Computer services buy personal data

PUBLIC ACCESS

December 30, 1991|By New York Times News Service

As more government records are computerized -- from Texas bankruptcy filings to New York drivers' licenses to state voter registration lists -- companies are eagerly buying access to the data and reselling it over computer services.

The companies, which range from tiny specialized concerns to big information mills such as the Dun & Bradstreet Corp. and Prentice-Hall, say they are finding increasing demand from banks, law firms, marketers, private investigators and journalists.

"It's evolved to the point now that it's so inexpensive to redistribute data that public data has in effect become a commodity with very low overhead," said Joseph W. Duncan, the chief economist at Dun & Bradstreet.

But in the view of some experts on privacy issues, making a commodity of public data infringes the rights of individual

citizens.

One of the fastest-growing companies, Information America Inc., based in Atlanta, offers 500 categories of data, including corporate and limited partnership records from 25 states, real estate records from 16 states, and bankruptcy records from around the country.

Information America, which was founded in 1982, charges $15 to $95 for each search, depending on the material. The company, which recently made an initial public stock offering in the over-the-counter market, had revenues of $14 million in 1990.

As such companies cast their nets wider, they are for the first time making public data easily accessible.

Anyone with a PC can subscribe to an information service and probably learn something about nearly anyone in the country who has had contact with a government agency or court in the last decade. Most subscribers use the information to evaluate business opportunities, find customers, conduct background checks or support other types of research.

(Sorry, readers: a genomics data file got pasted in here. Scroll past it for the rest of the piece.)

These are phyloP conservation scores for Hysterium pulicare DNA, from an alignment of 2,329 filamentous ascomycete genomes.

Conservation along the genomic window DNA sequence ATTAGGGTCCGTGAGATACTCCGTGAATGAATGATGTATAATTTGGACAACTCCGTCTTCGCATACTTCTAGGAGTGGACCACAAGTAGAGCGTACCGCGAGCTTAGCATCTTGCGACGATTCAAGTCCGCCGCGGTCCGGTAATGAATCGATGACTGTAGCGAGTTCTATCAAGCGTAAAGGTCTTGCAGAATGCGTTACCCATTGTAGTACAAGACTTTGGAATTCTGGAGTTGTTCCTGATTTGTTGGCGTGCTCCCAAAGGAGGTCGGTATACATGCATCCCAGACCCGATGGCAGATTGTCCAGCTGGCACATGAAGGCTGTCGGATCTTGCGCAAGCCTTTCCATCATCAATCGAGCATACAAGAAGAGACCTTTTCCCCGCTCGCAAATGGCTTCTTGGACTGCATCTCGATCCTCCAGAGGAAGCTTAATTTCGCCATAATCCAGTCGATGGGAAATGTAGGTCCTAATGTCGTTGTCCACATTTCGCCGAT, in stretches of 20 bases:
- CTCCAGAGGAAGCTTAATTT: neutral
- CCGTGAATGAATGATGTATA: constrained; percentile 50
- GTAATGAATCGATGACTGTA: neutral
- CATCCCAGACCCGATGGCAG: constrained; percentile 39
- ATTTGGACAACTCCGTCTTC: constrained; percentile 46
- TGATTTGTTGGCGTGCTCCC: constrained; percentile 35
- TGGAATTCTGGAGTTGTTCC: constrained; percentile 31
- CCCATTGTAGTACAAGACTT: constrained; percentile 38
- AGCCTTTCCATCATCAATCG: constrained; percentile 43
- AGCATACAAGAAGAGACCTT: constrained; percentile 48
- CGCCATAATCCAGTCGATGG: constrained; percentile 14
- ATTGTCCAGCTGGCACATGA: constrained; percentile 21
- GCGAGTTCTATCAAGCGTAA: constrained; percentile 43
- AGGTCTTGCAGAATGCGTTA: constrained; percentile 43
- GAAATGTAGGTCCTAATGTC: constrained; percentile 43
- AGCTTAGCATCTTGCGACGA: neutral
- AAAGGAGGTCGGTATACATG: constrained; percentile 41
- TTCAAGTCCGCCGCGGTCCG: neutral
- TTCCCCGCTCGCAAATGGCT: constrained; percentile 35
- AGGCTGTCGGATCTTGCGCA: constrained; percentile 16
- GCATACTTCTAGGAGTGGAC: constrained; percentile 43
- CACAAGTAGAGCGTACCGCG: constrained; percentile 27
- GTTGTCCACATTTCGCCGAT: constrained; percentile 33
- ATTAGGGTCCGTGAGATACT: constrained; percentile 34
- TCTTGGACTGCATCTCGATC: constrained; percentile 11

The industry's expansion has drawn the information-service providers into a debate over the possible misuse of government records. Privacy advocates say many people do not realize that much of the information they routinely provide government offices is being sold for an array of uses.

The companies that sell the information respond by saying they are simply providing easier access to information that has always been available to the public.

The new services have proved a boon to many businesses. Before, companies needing access to public records had to hire workers, sometimes in faraway states, to search by hand through paper documents. Now, they can use computers linked by telephone lines to peruse such records.

In most cases, subscribers pay a monthly fee of between $50 and $200 to join an information service, plus charges of $1 to $100 for each search.

For governments, selling data can provide extra revenue in times of tight budgets. The New York State Department of Motor Vehicles earned $17 million last year from individuals and businesses using its computers to examine drivers' license records, a spokesman said.

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